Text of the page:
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ERIC Number: ED417777
Record Type: RIE
Publication Date: 1998
Pages: 32
Abstractor: N/A
Reference Count: N/A
Sense-making in the Community College: The Meanings of Organizational Change.
Levin, John S.
A study was undertaken to determine how individuals at community colleges made sense of organizational change, specifically with respect to the identification of external and internal forces of change. Interviews were conducted with over 200 administrators, board members, faculty, staff, and students at 6 community colleges in the United States and Canada, focusing on issues related to institutional change and economic, political, and social forces driving change. In addition, college and board meetings were observed and informal meetings were held with faculty and administrators. Based on the interviews, the following five observations were made: (1) managers were limited in the objective manipulation of the environment, functioning instead symbolically to manipulate and manage institutional interpretations of events; (2) a college's organizational context (its particular system identity) was a main influence, with colleges in loosely controlled systems exhibiting greater control than those in tightly managed systems; (3) the more college personnel assumed that a strong system existed, the less control they perceived that their college had over its own actions; (4) colleges that responded to environmental changes chose strategies that fit their institutional self-perceptions, while those that ignored changes saw them as inconsistent with their identity; and (5) internal influences over organizational change were contained within the organization's existing structures, combining these with institutional history, culture, and symbols as well as the organization's stage of development. (Contains 16 references.) (BCY)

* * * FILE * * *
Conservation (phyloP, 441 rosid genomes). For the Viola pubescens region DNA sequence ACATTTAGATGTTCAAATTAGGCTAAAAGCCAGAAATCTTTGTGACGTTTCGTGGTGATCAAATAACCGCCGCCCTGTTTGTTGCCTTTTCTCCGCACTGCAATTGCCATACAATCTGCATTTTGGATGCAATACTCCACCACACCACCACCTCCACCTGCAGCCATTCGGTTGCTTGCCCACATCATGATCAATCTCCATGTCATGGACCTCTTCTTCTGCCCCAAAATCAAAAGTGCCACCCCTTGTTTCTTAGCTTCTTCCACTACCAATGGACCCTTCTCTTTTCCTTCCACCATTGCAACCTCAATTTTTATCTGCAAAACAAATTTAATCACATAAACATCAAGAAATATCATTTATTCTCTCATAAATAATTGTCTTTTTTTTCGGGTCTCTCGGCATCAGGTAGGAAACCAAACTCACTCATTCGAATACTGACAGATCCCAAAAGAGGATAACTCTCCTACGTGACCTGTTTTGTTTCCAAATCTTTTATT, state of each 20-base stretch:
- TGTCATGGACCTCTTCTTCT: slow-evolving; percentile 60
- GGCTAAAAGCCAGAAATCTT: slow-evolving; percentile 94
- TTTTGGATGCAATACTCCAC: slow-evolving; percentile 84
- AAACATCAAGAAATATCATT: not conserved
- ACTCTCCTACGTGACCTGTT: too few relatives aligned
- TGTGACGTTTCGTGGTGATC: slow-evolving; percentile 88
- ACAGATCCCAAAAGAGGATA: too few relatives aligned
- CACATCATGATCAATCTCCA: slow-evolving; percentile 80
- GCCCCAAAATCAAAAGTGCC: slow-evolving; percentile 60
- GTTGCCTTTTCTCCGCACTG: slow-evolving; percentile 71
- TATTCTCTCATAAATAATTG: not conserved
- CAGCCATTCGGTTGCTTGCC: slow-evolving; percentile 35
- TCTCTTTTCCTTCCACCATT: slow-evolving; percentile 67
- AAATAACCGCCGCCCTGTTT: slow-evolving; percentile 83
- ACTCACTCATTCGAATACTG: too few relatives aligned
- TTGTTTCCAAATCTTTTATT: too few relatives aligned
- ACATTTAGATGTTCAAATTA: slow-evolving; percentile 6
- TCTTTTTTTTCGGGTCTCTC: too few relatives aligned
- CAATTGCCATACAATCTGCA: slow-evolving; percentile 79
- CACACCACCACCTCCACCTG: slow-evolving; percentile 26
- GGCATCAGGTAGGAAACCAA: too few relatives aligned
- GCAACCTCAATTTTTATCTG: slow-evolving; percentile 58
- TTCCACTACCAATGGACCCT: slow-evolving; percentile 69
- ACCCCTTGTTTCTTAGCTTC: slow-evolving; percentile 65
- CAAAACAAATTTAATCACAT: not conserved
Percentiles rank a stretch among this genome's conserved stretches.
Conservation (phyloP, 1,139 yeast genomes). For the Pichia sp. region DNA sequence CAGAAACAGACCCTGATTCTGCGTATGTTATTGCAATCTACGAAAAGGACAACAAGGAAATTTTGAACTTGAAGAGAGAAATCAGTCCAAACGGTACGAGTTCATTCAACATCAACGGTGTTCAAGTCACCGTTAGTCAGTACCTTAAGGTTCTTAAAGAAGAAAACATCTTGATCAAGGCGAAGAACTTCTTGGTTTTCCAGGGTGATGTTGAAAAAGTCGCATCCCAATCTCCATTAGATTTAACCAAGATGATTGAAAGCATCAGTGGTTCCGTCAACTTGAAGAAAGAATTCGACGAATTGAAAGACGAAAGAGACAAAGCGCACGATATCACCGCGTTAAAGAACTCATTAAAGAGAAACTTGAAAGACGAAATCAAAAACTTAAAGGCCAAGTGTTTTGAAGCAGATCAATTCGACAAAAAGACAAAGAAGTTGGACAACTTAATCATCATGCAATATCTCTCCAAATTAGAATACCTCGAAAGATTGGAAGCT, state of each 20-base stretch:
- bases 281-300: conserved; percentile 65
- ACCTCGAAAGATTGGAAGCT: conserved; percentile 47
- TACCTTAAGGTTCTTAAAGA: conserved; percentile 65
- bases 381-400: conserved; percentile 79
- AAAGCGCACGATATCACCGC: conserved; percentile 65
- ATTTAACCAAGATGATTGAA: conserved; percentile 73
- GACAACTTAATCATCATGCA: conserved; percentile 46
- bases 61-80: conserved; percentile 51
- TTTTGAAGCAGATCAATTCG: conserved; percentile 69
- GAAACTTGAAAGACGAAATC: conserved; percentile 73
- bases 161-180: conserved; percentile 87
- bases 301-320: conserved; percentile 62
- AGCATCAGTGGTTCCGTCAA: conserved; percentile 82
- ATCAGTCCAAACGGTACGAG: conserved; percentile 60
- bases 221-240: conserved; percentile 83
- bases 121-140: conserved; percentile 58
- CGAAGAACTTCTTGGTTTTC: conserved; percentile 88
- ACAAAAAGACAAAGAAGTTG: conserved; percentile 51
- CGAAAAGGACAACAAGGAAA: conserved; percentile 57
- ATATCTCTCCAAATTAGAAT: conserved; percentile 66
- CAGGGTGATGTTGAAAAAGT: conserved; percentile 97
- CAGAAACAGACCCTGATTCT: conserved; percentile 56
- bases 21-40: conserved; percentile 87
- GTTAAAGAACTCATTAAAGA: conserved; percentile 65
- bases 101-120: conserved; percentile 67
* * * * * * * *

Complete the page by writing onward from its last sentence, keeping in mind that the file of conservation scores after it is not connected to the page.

Publication Type: Reports - Descriptive
Education Level: N/A
Audience: N/A
Language: English
Sponsor: N/A
Authoring Institution: N/A